Abstract Two trials were conducted to determine the effects of dietary enrichments with the microalga Parietochloris incisa, rich in arachidonic acid (ARA), on stress resistance in guppies Poecilia reticulata. The microalga was added to commercial diets as a neutral lipid (NL) extract and its fractions or as broken cells. Experimental diets were applied for a period of 14 days. In trial 1, commercial diets were supplemented with NL (containing 25 mg ARA and 0.11 mg ,-carotene g,1 feed), its triacylglycerol (TAG) fraction (containing 25 mg ARA g,1 feed and no ,-carotene) and the ,-carotene fraction (containing 0.11 mg carotenoid g,1 feed and minute amounts of ARA). Neutral lipid-fed fish demonstrated the highest resistance (P<0.05) to osmotic stress (32-ppt NaCl), followed by fish fed with diets supplemented with TAG and ,-carotene alone, which were more resistant than control (P<0.05). In trial 2, fish fed diets supplemented with higher levels of broken alga (26.1 mg ARA g,1 feed) were more resistant (P<0.05) to stress as compared with fish fed lower ARA (16.3 mg g g,1) or an unsupplemented control diet. We suggest a dietary supplementation with broken P. incisa cells to enhance stress resistance in guppies before a stressful event. [source]


Inhibition of starch synthesis results in overproduction of lipids in Chlamydomonas reinhardtii

BIOTECHNOLOGY & BIOENGINEERING, Issue 2 2010
Yantao Li
Abstract Starch and neutral lipids are two major carbon storage compounds in many microalgae and plants. Lipids are more energy rich and have often been used as food and fuel feedstocks. Genetic engineering of the lipid biosynthesis pathway to overproduce lipid has achieved only limited success. We hypothesize that through blocking the competing pathway to produce starch, overproduction of neutral lipid may be achieved. This hypothesis was tested using the green microalga Chlamydomonas reinhardtii and its low starch and starchless mutants. We discovered that a dramatic increase in neutral lipid content and the neutral lipid/total lipid ratio occurred among the mutants under high light and nitrogen starvation. BAFJ5, one of the mutants defective in the small subunit of ADP-glucose pyrophosphorylase, accumulated neutral and total lipid of up to 32.6% and 46.4% of dry weight (DW) or 8- and 3.5-fold higher, respectively, than the wild-type. These results confirmed the feasibility of increasing lipid production through redirecting photosynthetically assimilated carbon away from starch synthesis to neutral lipid synthesis. However, some growth impairment was observed in the low starch and starchless mutants, possibly due to altered energy partitioning in PSII, with more excitation energy dissipated as heat and less to photochemical conversion. This study demonstrated that biomass and lipid production by the selected mutants can be improved by physiological manipulation. Biotechnol. Bioeng. 2010;107: 258,268. © 2010 Wiley Periodicals, Inc. [source]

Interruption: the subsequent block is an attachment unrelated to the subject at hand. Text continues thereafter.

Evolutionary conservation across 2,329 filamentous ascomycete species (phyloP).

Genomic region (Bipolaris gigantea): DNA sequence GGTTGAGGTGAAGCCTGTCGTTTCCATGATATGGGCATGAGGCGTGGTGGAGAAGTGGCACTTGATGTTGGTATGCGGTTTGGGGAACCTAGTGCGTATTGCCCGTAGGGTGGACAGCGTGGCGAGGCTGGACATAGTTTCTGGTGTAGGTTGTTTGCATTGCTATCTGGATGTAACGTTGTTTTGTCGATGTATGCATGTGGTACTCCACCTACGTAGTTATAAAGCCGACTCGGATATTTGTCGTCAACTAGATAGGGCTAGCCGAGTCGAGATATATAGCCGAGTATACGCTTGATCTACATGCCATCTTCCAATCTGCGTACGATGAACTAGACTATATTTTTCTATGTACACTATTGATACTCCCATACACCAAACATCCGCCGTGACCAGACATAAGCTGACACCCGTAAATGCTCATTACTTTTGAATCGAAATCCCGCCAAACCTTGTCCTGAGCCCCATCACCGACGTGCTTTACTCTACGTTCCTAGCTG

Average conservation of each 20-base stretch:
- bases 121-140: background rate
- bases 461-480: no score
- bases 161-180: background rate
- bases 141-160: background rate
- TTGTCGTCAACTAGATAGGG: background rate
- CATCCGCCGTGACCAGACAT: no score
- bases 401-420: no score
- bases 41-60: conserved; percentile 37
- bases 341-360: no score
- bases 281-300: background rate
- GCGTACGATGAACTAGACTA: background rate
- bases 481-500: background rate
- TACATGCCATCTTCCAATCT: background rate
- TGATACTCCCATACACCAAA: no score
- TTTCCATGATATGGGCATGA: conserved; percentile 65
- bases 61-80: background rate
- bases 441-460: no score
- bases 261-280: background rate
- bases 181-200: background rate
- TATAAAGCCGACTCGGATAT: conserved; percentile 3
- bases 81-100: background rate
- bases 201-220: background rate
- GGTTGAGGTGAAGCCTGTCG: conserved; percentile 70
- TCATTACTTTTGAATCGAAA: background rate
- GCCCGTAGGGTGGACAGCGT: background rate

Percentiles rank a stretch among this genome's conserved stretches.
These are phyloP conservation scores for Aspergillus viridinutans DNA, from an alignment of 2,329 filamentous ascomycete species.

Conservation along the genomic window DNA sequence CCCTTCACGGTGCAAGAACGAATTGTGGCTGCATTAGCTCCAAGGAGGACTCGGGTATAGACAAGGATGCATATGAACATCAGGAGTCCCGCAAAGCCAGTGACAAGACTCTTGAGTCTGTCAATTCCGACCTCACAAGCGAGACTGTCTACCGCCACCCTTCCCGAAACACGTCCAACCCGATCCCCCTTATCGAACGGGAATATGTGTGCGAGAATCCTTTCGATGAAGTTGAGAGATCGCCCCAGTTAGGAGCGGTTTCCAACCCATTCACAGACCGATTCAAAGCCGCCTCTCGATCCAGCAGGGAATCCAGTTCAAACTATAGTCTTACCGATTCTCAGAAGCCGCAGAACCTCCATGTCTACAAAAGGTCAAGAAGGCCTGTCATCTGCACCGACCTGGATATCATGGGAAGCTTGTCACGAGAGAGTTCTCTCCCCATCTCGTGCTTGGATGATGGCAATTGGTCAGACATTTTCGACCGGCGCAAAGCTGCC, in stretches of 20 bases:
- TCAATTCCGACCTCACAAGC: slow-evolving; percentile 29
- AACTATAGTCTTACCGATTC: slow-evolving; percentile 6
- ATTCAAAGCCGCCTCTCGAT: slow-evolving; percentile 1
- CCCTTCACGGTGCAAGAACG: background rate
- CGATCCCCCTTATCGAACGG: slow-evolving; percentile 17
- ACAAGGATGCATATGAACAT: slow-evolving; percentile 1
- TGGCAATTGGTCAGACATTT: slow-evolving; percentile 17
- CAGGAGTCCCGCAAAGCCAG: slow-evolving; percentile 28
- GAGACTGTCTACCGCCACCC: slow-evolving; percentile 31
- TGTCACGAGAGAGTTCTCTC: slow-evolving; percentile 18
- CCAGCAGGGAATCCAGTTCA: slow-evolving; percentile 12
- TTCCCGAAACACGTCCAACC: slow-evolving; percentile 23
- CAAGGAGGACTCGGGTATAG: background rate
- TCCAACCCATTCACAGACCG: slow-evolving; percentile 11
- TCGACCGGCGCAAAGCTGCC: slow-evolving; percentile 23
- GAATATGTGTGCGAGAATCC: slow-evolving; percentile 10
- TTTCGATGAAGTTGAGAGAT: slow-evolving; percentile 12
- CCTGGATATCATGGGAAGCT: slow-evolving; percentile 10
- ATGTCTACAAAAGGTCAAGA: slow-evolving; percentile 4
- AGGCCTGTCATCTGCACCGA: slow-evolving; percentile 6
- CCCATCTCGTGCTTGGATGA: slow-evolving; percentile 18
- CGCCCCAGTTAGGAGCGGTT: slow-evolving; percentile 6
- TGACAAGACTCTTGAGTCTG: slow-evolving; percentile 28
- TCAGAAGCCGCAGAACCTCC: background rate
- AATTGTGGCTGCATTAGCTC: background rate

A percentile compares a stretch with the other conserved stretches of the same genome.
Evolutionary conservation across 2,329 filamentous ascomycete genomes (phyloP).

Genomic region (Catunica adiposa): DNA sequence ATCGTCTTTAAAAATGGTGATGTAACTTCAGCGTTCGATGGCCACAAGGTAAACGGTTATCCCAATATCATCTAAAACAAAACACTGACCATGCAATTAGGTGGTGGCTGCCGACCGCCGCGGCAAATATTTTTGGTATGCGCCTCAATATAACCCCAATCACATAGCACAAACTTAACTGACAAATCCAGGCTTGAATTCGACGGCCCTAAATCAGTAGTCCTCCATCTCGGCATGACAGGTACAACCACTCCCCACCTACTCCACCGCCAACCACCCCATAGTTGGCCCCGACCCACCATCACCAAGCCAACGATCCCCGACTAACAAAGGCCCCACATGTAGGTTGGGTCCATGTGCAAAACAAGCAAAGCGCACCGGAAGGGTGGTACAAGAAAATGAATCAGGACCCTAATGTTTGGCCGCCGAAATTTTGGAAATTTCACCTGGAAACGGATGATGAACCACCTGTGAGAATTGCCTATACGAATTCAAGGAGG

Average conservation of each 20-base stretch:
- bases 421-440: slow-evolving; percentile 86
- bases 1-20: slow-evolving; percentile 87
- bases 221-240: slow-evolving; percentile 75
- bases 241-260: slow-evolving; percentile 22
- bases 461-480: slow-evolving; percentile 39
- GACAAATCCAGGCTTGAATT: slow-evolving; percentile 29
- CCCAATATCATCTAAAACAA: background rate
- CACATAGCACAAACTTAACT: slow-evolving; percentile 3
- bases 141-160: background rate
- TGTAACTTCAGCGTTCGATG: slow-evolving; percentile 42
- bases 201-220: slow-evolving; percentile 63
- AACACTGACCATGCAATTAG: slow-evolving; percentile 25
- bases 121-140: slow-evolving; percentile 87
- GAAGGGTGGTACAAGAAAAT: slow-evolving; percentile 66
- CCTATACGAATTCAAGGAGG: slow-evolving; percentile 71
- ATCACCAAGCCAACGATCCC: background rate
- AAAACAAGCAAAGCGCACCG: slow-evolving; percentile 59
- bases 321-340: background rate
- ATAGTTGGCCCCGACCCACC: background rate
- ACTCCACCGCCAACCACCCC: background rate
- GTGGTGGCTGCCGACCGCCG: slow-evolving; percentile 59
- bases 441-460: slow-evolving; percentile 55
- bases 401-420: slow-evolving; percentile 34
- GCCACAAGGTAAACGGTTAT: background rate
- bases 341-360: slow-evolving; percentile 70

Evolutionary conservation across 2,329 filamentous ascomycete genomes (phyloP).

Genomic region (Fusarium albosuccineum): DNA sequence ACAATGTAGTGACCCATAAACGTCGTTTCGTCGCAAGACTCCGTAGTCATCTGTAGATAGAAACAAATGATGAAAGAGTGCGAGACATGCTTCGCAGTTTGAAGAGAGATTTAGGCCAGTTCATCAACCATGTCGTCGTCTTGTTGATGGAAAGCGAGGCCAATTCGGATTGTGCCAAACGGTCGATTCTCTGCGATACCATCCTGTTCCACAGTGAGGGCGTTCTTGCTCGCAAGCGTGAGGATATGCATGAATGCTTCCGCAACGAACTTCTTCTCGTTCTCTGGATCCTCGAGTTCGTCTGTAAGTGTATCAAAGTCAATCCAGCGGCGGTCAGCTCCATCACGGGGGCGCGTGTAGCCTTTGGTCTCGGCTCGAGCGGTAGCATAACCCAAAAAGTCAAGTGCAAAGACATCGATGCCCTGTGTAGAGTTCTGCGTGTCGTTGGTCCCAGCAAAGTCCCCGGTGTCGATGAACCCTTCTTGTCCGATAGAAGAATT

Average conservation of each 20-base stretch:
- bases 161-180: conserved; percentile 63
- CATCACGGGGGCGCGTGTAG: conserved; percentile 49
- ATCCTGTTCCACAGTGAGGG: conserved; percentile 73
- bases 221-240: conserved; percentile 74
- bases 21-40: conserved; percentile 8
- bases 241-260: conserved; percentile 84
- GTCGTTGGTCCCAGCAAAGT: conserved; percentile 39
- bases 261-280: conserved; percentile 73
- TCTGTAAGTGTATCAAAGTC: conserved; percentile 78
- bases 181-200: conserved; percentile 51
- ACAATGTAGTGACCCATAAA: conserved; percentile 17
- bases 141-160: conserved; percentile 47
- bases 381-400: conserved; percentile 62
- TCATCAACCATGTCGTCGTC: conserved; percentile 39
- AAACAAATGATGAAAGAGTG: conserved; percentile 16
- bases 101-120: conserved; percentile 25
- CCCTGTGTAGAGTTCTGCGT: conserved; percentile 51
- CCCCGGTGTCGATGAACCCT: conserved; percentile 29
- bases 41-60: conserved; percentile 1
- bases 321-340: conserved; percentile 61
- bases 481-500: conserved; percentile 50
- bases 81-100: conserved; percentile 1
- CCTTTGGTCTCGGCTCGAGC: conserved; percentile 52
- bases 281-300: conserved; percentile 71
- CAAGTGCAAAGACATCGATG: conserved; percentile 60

Phospholipase stimulates lipogenesis in SZ95 sebocytes

EXPERIMENTAL DERMATOLOGY, Issue 7 2008
S. Schagen
Introduction:, With progressing ageing human sebocytes reduce lipid production. However, the influence of certain aging mechanisms on sebaceous lipid synthesis as well as ways to influence the latter is not fully identified. Certain lipids act as ligands of nuclear receptors such as PPAR. Phospholipase (PLA2) catalyzes the hydrolysis of the sn-2 fatty acyl bond of phospholipids to yield free fatty acid and lysophospholipid. It has been hypothesized that PPAR may be activated by hydrolysis products of phospholipids and also by eicosanoids obtained through PLA2 activity. Materials and Methods:, A method to quantify sebaceous lipid synthesis of SZ95 sebocytes in vitro was established and the cells were treated by snake venom Bothrops moojeni gel filtration fractions (Botmo GF). Botmo GF fractions were further purified by RP-HPLC, and a fraction with PLA2 activity (Botmo GF11-117) and a fraction without enzymatic activity (Botmo GF11-101) were identified and additionally tested. Results:, Botmo GF fractions increased lipogenesis in SZ95 sebocytes without inducing apparent toxic or apoptotic effects. Botmo GF11-101 (1 ,g/ml) enhanced neutral lipid synthesis by up to 170% and polar lipid synthesis by up to 120%. The enzymatically active PLA2 Botmo GF11-117 (1 ,g/ml) increased synthesis of neutral lipids by up to 200%, and polar lipids by up to 120% compared to untreated SZ95 sebocytes. Conclusion:, PLA2 activation or suppression could be important for human sebaceous lipogenesis. PLA2 modifiers may be attractive for skin lipid research and pharmacological/cosmetic products. [source]


Characterization of 1H NMR detectable mobile lipids in cells from human adenocarcinomas

FEBS JOURNAL, Issue 5 2009
Anna Maria Luciani